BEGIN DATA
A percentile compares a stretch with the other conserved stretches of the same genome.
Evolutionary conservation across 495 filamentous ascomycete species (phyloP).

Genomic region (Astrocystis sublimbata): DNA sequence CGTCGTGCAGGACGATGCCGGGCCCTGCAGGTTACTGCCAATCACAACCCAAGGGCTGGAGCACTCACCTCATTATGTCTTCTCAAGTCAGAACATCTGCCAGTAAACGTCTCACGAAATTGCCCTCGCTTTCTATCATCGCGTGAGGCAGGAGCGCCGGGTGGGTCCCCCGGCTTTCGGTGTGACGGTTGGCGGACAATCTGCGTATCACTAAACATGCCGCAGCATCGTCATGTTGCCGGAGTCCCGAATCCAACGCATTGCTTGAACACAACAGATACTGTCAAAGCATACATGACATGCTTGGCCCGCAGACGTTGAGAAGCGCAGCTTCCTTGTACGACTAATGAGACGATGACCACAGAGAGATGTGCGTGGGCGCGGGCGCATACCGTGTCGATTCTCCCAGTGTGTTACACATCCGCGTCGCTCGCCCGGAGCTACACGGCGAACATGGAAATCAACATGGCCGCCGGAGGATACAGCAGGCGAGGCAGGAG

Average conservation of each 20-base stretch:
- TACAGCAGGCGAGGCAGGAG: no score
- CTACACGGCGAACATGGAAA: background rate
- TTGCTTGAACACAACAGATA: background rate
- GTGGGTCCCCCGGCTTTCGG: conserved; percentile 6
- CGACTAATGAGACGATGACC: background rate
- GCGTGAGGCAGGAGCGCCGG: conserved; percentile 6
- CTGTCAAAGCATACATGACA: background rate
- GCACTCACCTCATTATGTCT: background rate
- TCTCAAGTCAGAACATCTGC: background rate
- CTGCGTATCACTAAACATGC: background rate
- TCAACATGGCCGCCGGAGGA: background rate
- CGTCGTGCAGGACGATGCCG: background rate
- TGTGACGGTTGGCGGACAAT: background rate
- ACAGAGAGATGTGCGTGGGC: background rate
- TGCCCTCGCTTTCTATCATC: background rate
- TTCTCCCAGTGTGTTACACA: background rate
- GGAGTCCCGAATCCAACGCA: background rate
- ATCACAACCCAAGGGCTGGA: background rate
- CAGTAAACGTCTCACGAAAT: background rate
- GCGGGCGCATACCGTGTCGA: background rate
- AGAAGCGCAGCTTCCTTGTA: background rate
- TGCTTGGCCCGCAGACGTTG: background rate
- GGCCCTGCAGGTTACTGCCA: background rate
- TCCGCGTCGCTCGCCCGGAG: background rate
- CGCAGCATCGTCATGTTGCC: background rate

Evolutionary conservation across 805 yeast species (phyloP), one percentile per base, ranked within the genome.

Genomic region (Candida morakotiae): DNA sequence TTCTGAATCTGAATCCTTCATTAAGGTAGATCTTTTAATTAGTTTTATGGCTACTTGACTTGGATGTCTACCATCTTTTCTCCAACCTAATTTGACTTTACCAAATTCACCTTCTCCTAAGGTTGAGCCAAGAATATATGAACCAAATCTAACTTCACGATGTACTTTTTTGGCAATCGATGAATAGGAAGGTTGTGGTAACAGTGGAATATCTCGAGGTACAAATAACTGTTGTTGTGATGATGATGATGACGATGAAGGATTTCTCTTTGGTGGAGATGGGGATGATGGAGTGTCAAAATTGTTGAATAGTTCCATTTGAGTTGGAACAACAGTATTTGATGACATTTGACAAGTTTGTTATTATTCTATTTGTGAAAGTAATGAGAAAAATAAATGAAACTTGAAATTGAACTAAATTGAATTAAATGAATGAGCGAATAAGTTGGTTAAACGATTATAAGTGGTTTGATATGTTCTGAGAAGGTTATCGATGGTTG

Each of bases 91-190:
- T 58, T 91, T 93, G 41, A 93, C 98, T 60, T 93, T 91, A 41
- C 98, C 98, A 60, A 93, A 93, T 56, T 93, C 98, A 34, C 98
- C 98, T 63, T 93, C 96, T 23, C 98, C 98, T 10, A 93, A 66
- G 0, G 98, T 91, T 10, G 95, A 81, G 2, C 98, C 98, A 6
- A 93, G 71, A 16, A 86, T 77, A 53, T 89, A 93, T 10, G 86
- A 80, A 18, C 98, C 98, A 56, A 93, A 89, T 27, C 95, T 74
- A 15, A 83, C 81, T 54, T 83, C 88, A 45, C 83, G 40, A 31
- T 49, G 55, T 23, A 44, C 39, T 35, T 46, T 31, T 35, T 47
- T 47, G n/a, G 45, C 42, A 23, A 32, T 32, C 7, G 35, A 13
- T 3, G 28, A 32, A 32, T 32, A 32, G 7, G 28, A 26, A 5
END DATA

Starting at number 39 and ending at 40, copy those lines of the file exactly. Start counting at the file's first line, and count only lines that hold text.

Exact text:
- A 15, A 83, C 81, T 54, T 83, C 88, A 45, C 83, G 40, A 31
- T 49, G 55, T 23, A 44, C 39, T 35, T 46, T 31, T 35, T 47